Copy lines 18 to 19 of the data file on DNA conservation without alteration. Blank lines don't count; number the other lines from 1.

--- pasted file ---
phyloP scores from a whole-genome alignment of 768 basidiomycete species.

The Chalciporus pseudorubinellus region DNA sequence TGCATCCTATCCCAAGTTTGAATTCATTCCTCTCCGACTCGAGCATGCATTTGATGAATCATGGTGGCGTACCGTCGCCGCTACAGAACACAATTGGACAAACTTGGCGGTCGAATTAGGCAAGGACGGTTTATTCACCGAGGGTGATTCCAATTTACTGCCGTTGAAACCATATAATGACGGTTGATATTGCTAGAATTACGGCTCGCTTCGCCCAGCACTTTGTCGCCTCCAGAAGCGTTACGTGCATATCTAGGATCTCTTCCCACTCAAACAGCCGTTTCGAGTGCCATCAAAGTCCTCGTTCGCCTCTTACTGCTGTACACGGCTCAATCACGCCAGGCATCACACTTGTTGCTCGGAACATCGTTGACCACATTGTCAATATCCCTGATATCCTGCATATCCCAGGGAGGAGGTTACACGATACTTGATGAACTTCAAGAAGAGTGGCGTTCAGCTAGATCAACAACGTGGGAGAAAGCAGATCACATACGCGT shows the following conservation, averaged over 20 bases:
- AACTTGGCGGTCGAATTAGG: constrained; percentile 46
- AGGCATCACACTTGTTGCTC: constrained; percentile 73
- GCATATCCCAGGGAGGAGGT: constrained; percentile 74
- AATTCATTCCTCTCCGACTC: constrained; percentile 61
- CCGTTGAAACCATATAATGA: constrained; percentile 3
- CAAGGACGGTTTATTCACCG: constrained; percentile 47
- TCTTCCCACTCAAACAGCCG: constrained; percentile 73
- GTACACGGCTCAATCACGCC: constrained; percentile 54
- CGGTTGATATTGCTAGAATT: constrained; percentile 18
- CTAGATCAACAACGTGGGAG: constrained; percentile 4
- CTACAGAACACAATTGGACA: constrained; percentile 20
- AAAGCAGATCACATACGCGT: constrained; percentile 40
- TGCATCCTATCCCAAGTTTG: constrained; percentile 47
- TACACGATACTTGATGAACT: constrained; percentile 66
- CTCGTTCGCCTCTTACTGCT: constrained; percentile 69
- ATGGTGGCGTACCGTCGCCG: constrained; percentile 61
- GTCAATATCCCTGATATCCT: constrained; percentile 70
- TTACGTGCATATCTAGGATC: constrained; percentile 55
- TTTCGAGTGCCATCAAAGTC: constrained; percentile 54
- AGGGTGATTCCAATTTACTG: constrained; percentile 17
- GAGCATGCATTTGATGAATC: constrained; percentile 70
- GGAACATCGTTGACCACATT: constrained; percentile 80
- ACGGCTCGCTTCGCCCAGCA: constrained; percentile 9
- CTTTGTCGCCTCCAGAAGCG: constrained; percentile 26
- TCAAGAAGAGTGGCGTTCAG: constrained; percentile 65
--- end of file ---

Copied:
- ATGGTGGCGTACCGTCGCCG: constrained; percentile 61
- GTCAATATCCCTGATATCCT: constrained; percentile 70